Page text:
Prof Danny Chi Yeu Leung, Assistant Professor from the Division of Life Science at the Hong Kong University of Science and Technology (HKUST), was honored with the prestigious Croucher Innovation Award 2017 by the Croucher Foundation for his distinguished scientific research achievements. The award carries a value of HK$5 million over a span of five years. Secretary for Innovation and Technology Mr Nicholas Yang officiated at the award presentation ceremony last Thursday.
Prof Leung’s research focuses on understanding the epigenetic control of non-coding DNA sequences in cancer. One of his major discoveries is that by depleting SETDB1 protein, repressed harmful DNA sequences would be reactivated again, resulting in the death of mouse embryonic stem cells. As mouse embryonic stem cells share molecular commonalities to cancer cells like melanoma, by exploring what SETDB1 does in melanoma cells, the findings would shed lights on potential new cancer therapy. His research also aims to screen for chemicals that could be potential drugs.
“Epigenetic modifications are the chemical changes that can start or stop DNA transcription, essentially turning DNA on or off, without affecting the underlying code. Finding an epigenetic modification that kill cancer specific cells, leaving normal cells unharmed, sheds light on more effective novel avenues of cancer therapy,” Prof Leung said.
Prof Leung joined HKUST as an Assistant Professor in the Division of Life Science in 2015. He received his bachelor degree in human genetics from University College London, and master degree in human molecular genetics from Imperial College London. He then conducted his PhD research on medical genetics under the supervision of Prof Matthew Lorincz in the University of British Columbia, and later his postdoctoral fellowship research under Prof Bing Ren at the Ludwig Institute for Cancer Research. He won Pfizer Inc Emerging Science Fund 2016 and Research Grant Council Early Career Scheme 2016, he was also a fellow of the California Institute for Regenerative Medicine.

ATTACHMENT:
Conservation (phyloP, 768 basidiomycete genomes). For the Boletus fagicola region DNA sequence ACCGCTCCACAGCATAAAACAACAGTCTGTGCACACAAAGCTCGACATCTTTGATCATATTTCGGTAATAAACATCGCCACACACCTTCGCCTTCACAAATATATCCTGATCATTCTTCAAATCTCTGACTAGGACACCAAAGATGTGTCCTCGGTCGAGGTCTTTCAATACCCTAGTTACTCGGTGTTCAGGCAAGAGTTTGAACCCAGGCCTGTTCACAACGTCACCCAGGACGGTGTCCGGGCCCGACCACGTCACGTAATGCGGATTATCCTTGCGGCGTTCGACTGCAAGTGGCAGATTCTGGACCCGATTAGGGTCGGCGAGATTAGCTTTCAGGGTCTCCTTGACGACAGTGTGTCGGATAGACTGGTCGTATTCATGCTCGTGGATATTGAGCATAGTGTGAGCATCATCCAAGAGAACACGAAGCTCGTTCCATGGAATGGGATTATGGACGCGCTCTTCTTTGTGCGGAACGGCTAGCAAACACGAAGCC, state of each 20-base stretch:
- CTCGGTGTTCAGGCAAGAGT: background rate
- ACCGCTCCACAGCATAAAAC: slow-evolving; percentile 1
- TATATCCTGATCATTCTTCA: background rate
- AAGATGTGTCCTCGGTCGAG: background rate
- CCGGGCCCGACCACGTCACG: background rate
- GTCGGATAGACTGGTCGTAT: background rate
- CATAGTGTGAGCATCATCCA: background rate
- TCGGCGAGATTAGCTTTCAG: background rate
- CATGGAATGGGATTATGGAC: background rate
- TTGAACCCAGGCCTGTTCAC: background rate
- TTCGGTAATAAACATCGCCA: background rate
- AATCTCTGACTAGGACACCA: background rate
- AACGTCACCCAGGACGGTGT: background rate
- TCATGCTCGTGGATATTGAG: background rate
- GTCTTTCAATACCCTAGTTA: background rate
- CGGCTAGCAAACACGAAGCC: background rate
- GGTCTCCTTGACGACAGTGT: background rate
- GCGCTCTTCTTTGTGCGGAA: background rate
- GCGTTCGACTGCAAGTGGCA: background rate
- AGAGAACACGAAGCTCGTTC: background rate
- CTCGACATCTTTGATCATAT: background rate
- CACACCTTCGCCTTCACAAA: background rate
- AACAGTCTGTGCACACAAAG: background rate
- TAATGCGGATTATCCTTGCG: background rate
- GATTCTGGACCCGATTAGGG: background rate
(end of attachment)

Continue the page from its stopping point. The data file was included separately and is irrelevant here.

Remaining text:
Established in 2012, the Croucher Innovation Awards aim to identify a small number of exceptionally talented scientists working at an internationally competitive level and to offer substantial support to these “rising stars” at a formative stage in their careers. The scheme is designed to enable recipients to pursue their own scientific, intellectual and professional inclinations, to advance their expertise, to engage in bold new work, and to contribute to the development of education and research in Hong Kong.
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